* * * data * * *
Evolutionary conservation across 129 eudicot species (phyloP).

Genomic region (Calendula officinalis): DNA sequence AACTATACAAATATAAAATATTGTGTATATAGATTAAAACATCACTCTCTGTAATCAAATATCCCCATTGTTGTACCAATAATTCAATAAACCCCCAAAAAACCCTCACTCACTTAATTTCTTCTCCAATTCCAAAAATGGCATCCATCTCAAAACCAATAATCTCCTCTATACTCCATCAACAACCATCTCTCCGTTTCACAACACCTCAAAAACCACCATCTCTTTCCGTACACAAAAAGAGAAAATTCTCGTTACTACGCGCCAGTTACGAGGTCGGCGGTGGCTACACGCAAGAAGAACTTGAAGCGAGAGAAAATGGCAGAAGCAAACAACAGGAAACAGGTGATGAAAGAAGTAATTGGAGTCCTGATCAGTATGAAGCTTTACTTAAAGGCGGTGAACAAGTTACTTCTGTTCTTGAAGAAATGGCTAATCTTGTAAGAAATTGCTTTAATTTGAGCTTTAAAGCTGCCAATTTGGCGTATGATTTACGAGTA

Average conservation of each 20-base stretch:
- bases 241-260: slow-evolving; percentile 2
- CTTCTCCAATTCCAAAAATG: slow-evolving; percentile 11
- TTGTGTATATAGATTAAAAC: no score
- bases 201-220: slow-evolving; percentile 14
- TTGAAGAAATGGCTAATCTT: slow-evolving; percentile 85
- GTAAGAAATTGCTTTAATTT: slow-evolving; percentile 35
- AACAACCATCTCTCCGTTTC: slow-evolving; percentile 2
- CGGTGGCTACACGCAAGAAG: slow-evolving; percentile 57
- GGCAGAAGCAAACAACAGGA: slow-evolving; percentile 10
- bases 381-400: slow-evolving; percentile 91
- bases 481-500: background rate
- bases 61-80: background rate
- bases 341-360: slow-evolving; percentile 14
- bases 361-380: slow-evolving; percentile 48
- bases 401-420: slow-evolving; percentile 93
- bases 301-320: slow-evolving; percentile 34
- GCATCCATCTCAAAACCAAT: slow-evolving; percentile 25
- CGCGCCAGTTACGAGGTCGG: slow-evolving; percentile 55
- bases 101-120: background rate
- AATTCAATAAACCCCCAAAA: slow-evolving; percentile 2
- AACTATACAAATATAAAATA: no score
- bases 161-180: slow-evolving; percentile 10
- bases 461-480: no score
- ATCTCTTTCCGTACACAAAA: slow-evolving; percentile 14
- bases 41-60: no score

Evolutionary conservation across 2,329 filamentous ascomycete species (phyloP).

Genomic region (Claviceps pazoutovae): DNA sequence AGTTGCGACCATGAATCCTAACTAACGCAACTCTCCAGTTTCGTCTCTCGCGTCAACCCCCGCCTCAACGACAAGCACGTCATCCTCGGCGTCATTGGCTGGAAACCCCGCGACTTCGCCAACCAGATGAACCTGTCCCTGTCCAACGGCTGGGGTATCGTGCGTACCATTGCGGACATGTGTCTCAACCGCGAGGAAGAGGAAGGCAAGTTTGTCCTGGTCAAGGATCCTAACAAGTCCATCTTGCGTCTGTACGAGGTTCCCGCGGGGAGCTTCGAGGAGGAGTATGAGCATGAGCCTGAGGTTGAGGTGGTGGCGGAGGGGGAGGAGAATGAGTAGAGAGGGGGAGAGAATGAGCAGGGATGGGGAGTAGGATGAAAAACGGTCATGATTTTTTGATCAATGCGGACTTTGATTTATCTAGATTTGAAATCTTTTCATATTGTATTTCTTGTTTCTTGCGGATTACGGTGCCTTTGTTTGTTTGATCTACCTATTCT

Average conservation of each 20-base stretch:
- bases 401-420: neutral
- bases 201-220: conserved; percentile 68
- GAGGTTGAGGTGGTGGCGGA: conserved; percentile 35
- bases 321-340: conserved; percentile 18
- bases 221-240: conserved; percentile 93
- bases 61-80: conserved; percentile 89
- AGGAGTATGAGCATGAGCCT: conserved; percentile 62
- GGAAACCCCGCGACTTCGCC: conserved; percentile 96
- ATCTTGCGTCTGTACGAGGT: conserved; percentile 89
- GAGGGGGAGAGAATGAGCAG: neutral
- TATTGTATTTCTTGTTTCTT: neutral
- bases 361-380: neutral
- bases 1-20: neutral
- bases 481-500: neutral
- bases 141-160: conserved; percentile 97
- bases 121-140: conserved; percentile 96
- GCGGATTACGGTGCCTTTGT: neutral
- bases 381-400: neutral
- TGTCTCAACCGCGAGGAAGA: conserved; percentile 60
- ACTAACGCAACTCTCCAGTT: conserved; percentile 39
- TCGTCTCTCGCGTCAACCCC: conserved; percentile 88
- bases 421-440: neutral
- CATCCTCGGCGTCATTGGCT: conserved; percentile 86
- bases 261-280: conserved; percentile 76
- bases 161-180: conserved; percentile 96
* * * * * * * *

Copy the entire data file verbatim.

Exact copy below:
Evolutionary conservation across 129 eudicot species (phyloP).

Genomic region (Calendula officinalis): DNA sequence AACTATACAAATATAAAATATTGTGTATATAGATTAAAACATCACTCTCTGTAATCAAATATCCCCATTGTTGTACCAATAATTCAATAAACCCCCAAAAAACCCTCACTCACTTAATTTCTTCTCCAATTCCAAAAATGGCATCCATCTCAAAACCAATAATCTCCTCTATACTCCATCAACAACCATCTCTCCGTTTCACAACACCTCAAAAACCACCATCTCTTTCCGTACACAAAAAGAGAAAATTCTCGTTACTACGCGCCAGTTACGAGGTCGGCGGTGGCTACACGCAAGAAGAACTTGAAGCGAGAGAAAATGGCAGAAGCAAACAACAGGAAACAGGTGATGAAAGAAGTAATTGGAGTCCTGATCAGTATGAAGCTTTACTTAAAGGCGGTGAACAAGTTACTTCTGTTCTTGAAGAAATGGCTAATCTTGTAAGAAATTGCTTTAATTTGAGCTTTAAAGCTGCCAATTTGGCGTATGATTTACGAGTA

Average conservation of each 20-base stretch:
- bases 241-260: slow-evolving; percentile 2
- CTTCTCCAATTCCAAAAATG: slow-evolving; percentile 11
- TTGTGTATATAGATTAAAAC: no score
- bases 201-220: slow-evolving; percentile 14
- TTGAAGAAATGGCTAATCTT: slow-evolving; percentile 85
- GTAAGAAATTGCTTTAATTT: slow-evolving; percentile 35
- AACAACCATCTCTCCGTTTC: slow-evolving; percentile 2
- CGGTGGCTACACGCAAGAAG: slow-evolving; percentile 57
- GGCAGAAGCAAACAACAGGA: slow-evolving; percentile 10
- bases 381-400: slow-evolving; percentile 91
- bases 481-500: background rate
- bases 61-80: background rate
- bases 341-360: slow-evolving; percentile 14
- bases 361-380: slow-evolving; percentile 48
- bases 401-420: slow-evolving; percentile 93
- bases 301-320: slow-evolving; percentile 34
- GCATCCATCTCAAAACCAAT: slow-evolving; percentile 25
- CGCGCCAGTTACGAGGTCGG: slow-evolving; percentile 55
- bases 101-120: background rate
- AATTCAATAAACCCCCAAAA: slow-evolving; percentile 2
- AACTATACAAATATAAAATA: no score
- bases 161-180: slow-evolving; percentile 10
- bases 461-480: no score
- ATCTCTTTCCGTACACAAAA: slow-evolving; percentile 14
- bases 41-60: no score

Evolutionary conservation across 2,329 filamentous ascomycete species (phyloP).

Genomic region (Claviceps pazoutovae): DNA sequence AGTTGCGACCATGAATCCTAACTAACGCAACTCTCCAGTTTCGTCTCTCGCGTCAACCCCCGCCTCAACGACAAGCACGTCATCCTCGGCGTCATTGGCTGGAAACCCCGCGACTTCGCCAACCAGATGAACCTGTCCCTGTCCAACGGCTGGGGTATCGTGCGTACCATTGCGGACATGTGTCTCAACCGCGAGGAAGAGGAAGGCAAGTTTGTCCTGGTCAAGGATCCTAACAAGTCCATCTTGCGTCTGTACGAGGTTCCCGCGGGGAGCTTCGAGGAGGAGTATGAGCATGAGCCTGAGGTTGAGGTGGTGGCGGAGGGGGAGGAGAATGAGTAGAGAGGGGGAGAGAATGAGCAGGGATGGGGAGTAGGATGAAAAACGGTCATGATTTTTTGATCAATGCGGACTTTGATTTATCTAGATTTGAAATCTTTTCATATTGTATTTCTTGTTTCTTGCGGATTACGGTGCCTTTGTTTGTTTGATCTACCTATTCT

Average conservation of each 20-base stretch:
- bases 401-420: neutral
- bases 201-220: conserved; percentile 68
- GAGGTTGAGGTGGTGGCGGA: conserved; percentile 35
- bases 321-340: conserved; percentile 18
- bases 221-240: conserved; percentile 93
- bases 61-80: conserved; percentile 89
- AGGAGTATGAGCATGAGCCT: conserved; percentile 62
- GGAAACCCCGCGACTTCGCC: conserved; percentile 96
- ATCTTGCGTCTGTACGAGGT: conserved; percentile 89
- GAGGGGGAGAGAATGAGCAG: neutral
- TATTGTATTTCTTGTTTCTT: neutral
- bases 361-380: neutral
- bases 1-20: neutral
- bases 481-500: neutral
- bases 141-160: conserved; percentile 97
- bases 121-140: conserved; percentile 96
- GCGGATTACGGTGCCTTTGT: neutral
- bases 381-400: neutral
- TGTCTCAACCGCGAGGAAGA: conserved; percentile 60
- ACTAACGCAACTCTCCAGTT: conserved; percentile 39
- TCGTCTCTCGCGTCAACCCC: conserved; percentile 88
- bases 421-440: neutral
- CATCCTCGGCGTCATTGGCT: conserved; percentile 86
- bases 261-280: conserved; percentile 76
- bases 161-180: conserved; percentile 96